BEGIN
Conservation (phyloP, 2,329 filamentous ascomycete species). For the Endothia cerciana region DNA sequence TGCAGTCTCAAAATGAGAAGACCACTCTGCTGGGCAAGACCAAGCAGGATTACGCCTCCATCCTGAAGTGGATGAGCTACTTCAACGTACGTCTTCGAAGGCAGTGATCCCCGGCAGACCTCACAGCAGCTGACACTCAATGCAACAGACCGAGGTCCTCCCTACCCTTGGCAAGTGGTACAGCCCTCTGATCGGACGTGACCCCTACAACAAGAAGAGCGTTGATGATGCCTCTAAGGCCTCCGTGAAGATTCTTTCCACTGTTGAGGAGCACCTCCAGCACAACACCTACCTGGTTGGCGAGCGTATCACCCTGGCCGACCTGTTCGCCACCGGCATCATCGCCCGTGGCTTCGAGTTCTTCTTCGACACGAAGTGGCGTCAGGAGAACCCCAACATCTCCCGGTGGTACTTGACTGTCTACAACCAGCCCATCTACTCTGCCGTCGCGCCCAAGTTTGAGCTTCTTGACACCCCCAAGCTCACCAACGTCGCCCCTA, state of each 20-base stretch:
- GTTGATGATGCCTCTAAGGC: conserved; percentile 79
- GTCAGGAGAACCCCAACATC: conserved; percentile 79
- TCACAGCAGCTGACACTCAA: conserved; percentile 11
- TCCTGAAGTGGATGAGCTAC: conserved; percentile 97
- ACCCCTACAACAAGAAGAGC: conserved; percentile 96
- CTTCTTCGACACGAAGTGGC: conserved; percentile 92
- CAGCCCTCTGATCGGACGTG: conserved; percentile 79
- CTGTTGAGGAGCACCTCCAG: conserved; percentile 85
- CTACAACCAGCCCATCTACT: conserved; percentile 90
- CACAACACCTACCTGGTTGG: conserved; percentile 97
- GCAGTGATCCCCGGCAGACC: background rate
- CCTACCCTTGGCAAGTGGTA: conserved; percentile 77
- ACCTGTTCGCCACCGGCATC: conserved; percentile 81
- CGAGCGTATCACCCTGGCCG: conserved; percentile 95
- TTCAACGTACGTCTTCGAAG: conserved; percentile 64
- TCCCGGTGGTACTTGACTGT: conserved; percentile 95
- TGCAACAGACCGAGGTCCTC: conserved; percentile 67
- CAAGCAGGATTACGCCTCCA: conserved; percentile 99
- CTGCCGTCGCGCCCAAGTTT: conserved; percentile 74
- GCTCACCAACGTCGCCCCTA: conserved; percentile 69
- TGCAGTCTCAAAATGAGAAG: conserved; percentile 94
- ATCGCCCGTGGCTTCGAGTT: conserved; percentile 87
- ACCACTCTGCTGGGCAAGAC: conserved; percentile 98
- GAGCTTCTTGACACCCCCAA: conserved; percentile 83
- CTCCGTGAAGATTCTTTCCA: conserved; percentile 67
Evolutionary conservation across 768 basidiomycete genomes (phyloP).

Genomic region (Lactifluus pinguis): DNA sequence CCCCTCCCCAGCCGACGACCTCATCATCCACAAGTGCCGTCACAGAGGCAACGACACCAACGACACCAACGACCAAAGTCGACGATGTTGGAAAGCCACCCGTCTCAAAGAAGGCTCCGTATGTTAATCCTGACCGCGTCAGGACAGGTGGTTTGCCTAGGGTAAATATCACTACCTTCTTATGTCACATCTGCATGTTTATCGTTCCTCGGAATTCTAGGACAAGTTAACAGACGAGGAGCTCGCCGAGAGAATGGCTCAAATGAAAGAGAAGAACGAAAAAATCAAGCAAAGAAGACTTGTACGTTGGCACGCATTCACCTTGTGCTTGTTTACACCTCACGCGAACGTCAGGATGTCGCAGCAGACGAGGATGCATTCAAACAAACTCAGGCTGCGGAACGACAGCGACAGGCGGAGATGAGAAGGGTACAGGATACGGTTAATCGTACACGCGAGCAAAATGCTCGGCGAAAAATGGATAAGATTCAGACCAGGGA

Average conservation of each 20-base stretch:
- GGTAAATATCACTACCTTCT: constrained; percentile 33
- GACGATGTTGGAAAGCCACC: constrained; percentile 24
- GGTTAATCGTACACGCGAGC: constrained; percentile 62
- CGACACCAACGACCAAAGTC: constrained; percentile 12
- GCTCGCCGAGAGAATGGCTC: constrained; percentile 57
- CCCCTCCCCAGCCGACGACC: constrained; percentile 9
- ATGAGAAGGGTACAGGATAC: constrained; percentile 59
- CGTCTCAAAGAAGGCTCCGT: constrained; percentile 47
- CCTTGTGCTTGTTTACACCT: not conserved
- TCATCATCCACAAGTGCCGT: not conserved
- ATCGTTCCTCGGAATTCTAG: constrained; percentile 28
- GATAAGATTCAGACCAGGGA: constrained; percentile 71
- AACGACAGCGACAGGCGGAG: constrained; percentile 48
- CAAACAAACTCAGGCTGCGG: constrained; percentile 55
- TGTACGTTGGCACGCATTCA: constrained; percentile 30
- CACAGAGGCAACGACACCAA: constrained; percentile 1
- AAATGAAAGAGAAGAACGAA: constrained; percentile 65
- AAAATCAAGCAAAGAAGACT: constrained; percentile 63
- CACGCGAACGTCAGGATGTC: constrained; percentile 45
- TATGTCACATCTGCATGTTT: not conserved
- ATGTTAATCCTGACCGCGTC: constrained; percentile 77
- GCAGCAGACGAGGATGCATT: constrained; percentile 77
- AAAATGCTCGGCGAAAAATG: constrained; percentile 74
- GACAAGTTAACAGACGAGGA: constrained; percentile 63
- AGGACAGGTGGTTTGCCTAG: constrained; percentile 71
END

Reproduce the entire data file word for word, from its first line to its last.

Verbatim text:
Conservation (phyloP, 2,329 filamentous ascomycete species). For the Endothia cerciana region DNA sequence TGCAGTCTCAAAATGAGAAGACCACTCTGCTGGGCAAGACCAAGCAGGATTACGCCTCCATCCTGAAGTGGATGAGCTACTTCAACGTACGTCTTCGAAGGCAGTGATCCCCGGCAGACCTCACAGCAGCTGACACTCAATGCAACAGACCGAGGTCCTCCCTACCCTTGGCAAGTGGTACAGCCCTCTGATCGGACGTGACCCCTACAACAAGAAGAGCGTTGATGATGCCTCTAAGGCCTCCGTGAAGATTCTTTCCACTGTTGAGGAGCACCTCCAGCACAACACCTACCTGGTTGGCGAGCGTATCACCCTGGCCGACCTGTTCGCCACCGGCATCATCGCCCGTGGCTTCGAGTTCTTCTTCGACACGAAGTGGCGTCAGGAGAACCCCAACATCTCCCGGTGGTACTTGACTGTCTACAACCAGCCCATCTACTCTGCCGTCGCGCCCAAGTTTGAGCTTCTTGACACCCCCAAGCTCACCAACGTCGCCCCTA, state of each 20-base stretch:
- GTTGATGATGCCTCTAAGGC: conserved; percentile 79
- GTCAGGAGAACCCCAACATC: conserved; percentile 79
- TCACAGCAGCTGACACTCAA: conserved; percentile 11
- TCCTGAAGTGGATGAGCTAC: conserved; percentile 97
- ACCCCTACAACAAGAAGAGC: conserved; percentile 96
- CTTCTTCGACACGAAGTGGC: conserved; percentile 92
- CAGCCCTCTGATCGGACGTG: conserved; percentile 79
- CTGTTGAGGAGCACCTCCAG: conserved; percentile 85
- CTACAACCAGCCCATCTACT: conserved; percentile 90
- CACAACACCTACCTGGTTGG: conserved; percentile 97
- GCAGTGATCCCCGGCAGACC: background rate
- CCTACCCTTGGCAAGTGGTA: conserved; percentile 77
- ACCTGTTCGCCACCGGCATC: conserved; percentile 81
- CGAGCGTATCACCCTGGCCG: conserved; percentile 95
- TTCAACGTACGTCTTCGAAG: conserved; percentile 64
- TCCCGGTGGTACTTGACTGT: conserved; percentile 95
- TGCAACAGACCGAGGTCCTC: conserved; percentile 67
- CAAGCAGGATTACGCCTCCA: conserved; percentile 99
- CTGCCGTCGCGCCCAAGTTT: conserved; percentile 74
- GCTCACCAACGTCGCCCCTA: conserved; percentile 69
- TGCAGTCTCAAAATGAGAAG: conserved; percentile 94
- ATCGCCCGTGGCTTCGAGTT: conserved; percentile 87
- ACCACTCTGCTGGGCAAGAC: conserved; percentile 98
- GAGCTTCTTGACACCCCCAA: conserved; percentile 83
- CTCCGTGAAGATTCTTTCCA: conserved; percentile 67
Evolutionary conservation across 768 basidiomycete genomes (phyloP).

Genomic region (Lactifluus pinguis): DNA sequence CCCCTCCCCAGCCGACGACCTCATCATCCACAAGTGCCGTCACAGAGGCAACGACACCAACGACACCAACGACCAAAGTCGACGATGTTGGAAAGCCACCCGTCTCAAAGAAGGCTCCGTATGTTAATCCTGACCGCGTCAGGACAGGTGGTTTGCCTAGGGTAAATATCACTACCTTCTTATGTCACATCTGCATGTTTATCGTTCCTCGGAATTCTAGGACAAGTTAACAGACGAGGAGCTCGCCGAGAGAATGGCTCAAATGAAAGAGAAGAACGAAAAAATCAAGCAAAGAAGACTTGTACGTTGGCACGCATTCACCTTGTGCTTGTTTACACCTCACGCGAACGTCAGGATGTCGCAGCAGACGAGGATGCATTCAAACAAACTCAGGCTGCGGAACGACAGCGACAGGCGGAGATGAGAAGGGTACAGGATACGGTTAATCGTACACGCGAGCAAAATGCTCGGCGAAAAATGGATAAGATTCAGACCAGGGA

Average conservation of each 20-base stretch:
- GGTAAATATCACTACCTTCT: constrained; percentile 33
- GACGATGTTGGAAAGCCACC: constrained; percentile 24
- GGTTAATCGTACACGCGAGC: constrained; percentile 62
- CGACACCAACGACCAAAGTC: constrained; percentile 12
- GCTCGCCGAGAGAATGGCTC: constrained; percentile 57
- CCCCTCCCCAGCCGACGACC: constrained; percentile 9
- ATGAGAAGGGTACAGGATAC: constrained; percentile 59
- CGTCTCAAAGAAGGCTCCGT: constrained; percentile 47
- CCTTGTGCTTGTTTACACCT: not conserved
- TCATCATCCACAAGTGCCGT: not conserved
- ATCGTTCCTCGGAATTCTAG: constrained; percentile 28
- GATAAGATTCAGACCAGGGA: constrained; percentile 71
- AACGACAGCGACAGGCGGAG: constrained; percentile 48
- CAAACAAACTCAGGCTGCGG: constrained; percentile 55
- TGTACGTTGGCACGCATTCA: constrained; percentile 30
- CACAGAGGCAACGACACCAA: constrained; percentile 1
- AAATGAAAGAGAAGAACGAA: constrained; percentile 65
- AAAATCAAGCAAAGAAGACT: constrained; percentile 63
- CACGCGAACGTCAGGATGTC: constrained; percentile 45
- TATGTCACATCTGCATGTTT: not conserved
- ATGTTAATCCTGACCGCGTC: constrained; percentile 77
- GCAGCAGACGAGGATGCATT: constrained; percentile 77
- AAAATGCTCGGCGAAAAATG: constrained; percentile 74
- GACAAGTTAACAGACGAGGA: constrained; percentile 63
- AGGACAGGTGGTTTGCCTAG: constrained; percentile 71